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The Crimson White

Serving the campus of the University of Alabama since 1894

The Crimson White

Serving the campus of the University of Alabama since 1894

The Crimson White

‘This too shall pass’; Survivors reflect on past three days

“My house is broken,” 3-year-old Wyatt Miller told his grandmother Wednesday night after the tornado passed through.

“I just cried when he told me,” Wilma Miller, 76, said.

Three days after the tornado, Wyatt is excited to accompany his father when he hauls salvaged items from the house in his truck, and Wyatt’s mother says it’s time to move forward.

“Reality has set in,” Rachelle Miller, 44, said. “Right after it happened, we were just in shock.”

The main items have been moved out, she said, and luckily, they were even able to save their photos.

“We lost a lot,” Rachelle Miller said.  “But we were lucky to walk out without a scratch.”

They have temporary housing, she said, and after today, they will not be returning to the home they’ve lost.

“Today, we have to finish,” she said.

Search and rescue priorities have shifted from rescuing victims trapped under the rubble to recovery of those who have died as a result of the tornado, said firefighters on the scene at Cedar Crest.

Cleaning the road of debris and identifying hazards such as power outages and gas leaks are among the main concerns for emergency crews tasked with spearheading the relief effort and restoration of the city.

The tornado has turned rows of houses into a mangled briar patch of twisted trees, splintered wood, shattered glass and upturned vehicles, some of which are lying on top of houses themselves.

The affected areas have improved to this condition after three days of work by emergency crews who have spray-painted the damaged houses with numbers to indicate the number of deaths per household.

Although many houses in Cedar Crest bore a zero to indicate no deaths, residents have spray-painted mementos of their own to show their hope or desperation.

A Bible quote from the Book of Judges graced the front of a house in Cedar Crest to read, “The Earth shook and the skies poured down.” Next to that quote, the wall proclaimed, “This too shall pass.”

Emergency and volunteer groups are focusing on assisting the survivors of the storm as cadaver dogs sniff through the rubble 30 minutes at a time to search for bodies.

Meanwhile, on the street parallel to the Millers’, Blair Poe, a senor majoring in management and information systems, received MREs — meals ready to eat — from a postman.

Though Poe said he has friends and family who are feeding him, he delighted in taking the MREs to boost his food supply.

Poe said after receiving warnings from weather channels about the tornado as early as Tuesday night, he took it seriously and prepared for the worst, making sure to take care of his dog, Dylan.

“It built an intensity, I was just waiting to get sucked out,” he said, speaking of when the tornado hit his house. “I was in the bathtub facedown holding onto my dog. He tried to jump out, but I held onto him … He survived with me.”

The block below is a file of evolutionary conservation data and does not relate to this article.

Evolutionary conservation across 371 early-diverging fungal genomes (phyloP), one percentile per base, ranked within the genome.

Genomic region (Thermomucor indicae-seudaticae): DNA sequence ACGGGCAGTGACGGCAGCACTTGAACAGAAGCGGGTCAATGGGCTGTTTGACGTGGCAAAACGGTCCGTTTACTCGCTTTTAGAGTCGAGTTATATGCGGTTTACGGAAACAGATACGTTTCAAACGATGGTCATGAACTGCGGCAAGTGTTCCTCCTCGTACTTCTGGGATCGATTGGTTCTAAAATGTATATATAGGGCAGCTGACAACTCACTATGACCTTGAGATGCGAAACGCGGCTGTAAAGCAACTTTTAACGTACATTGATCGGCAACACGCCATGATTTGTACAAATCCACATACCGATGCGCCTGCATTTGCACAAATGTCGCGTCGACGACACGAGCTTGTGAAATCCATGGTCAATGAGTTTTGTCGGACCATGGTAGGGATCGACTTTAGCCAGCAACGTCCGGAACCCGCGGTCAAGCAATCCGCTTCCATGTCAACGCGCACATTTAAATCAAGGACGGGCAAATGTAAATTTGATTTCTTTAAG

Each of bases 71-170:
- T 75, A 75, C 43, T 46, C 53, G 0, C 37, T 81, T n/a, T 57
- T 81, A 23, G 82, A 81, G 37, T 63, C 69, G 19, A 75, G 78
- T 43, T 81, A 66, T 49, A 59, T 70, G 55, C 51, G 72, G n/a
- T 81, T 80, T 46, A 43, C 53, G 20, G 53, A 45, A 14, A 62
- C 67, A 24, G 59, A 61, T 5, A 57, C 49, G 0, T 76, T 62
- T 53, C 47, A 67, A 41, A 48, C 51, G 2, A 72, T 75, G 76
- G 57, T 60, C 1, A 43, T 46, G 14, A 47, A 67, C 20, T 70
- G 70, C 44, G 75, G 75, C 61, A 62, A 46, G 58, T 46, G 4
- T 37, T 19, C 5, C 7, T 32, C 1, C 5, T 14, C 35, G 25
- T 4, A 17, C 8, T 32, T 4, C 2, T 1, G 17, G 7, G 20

Poe counts himself lucky; he still has a front door and most of his roof.

“It’s an indescribable feeling,” he said. “My house was shaking so hard I didn’t hear a tree fall through my bedroom.

“It’s just a building, building roar. And all you hear are trees snapping, glass shattering. There was insulation blowing up under the bathroom door — I had it chained shut. I’m just extremely fortunate. I had a tree fall five feet away from me … My house is still standing. It blows my mind.”

After the tornado passed, Poe said he emerged from his shelter to find his neighborhood, where he’s lived for eight years, destroyed.

“The most surreal feeling was stepping out of the front door,” he said.

However, he only had to save a puppy crawling out of a shattered window.

“It’s just strange that the people who needed help got themselves out on their own,” Poe said.

Back on the Millers’ street, though, Morgan Sigler, Scott Atterton and Blake Peek weren’t so fortunate.

“When we went over there, I saw a group of people gathering, so I knew it was probably something bad that I didn’t need to see,” he said. “One of the cancer doctors (David Hinton) had come out of [his son Dennis’] house and was telling people [a man] was under a tree, and I knew I couldn’t do anything for someone like that.

“But that’s when a lot of feelings, emotions hit — the experts are walking around, people who can do something are here … I just had to turn around at that point and just get my stuff and get out, because I just couldn’t deal with seeing anything too gruesome after being through all the trauma of that.”

Since the tornado, Poe said he’s having a hard time sleeping.

“I finally fell asleep on my own, and I had a nightmare,” he said. “It’s like an overwhelming anxiety of being about to be sucked out, because it’s just like the movies.

“My whole world was shaken, it wasn’t just the ground and the house. It was just everything. You just wait for it to peak; you just come to terms with everything in life … It’s only something you can really replicate in your dreams.”

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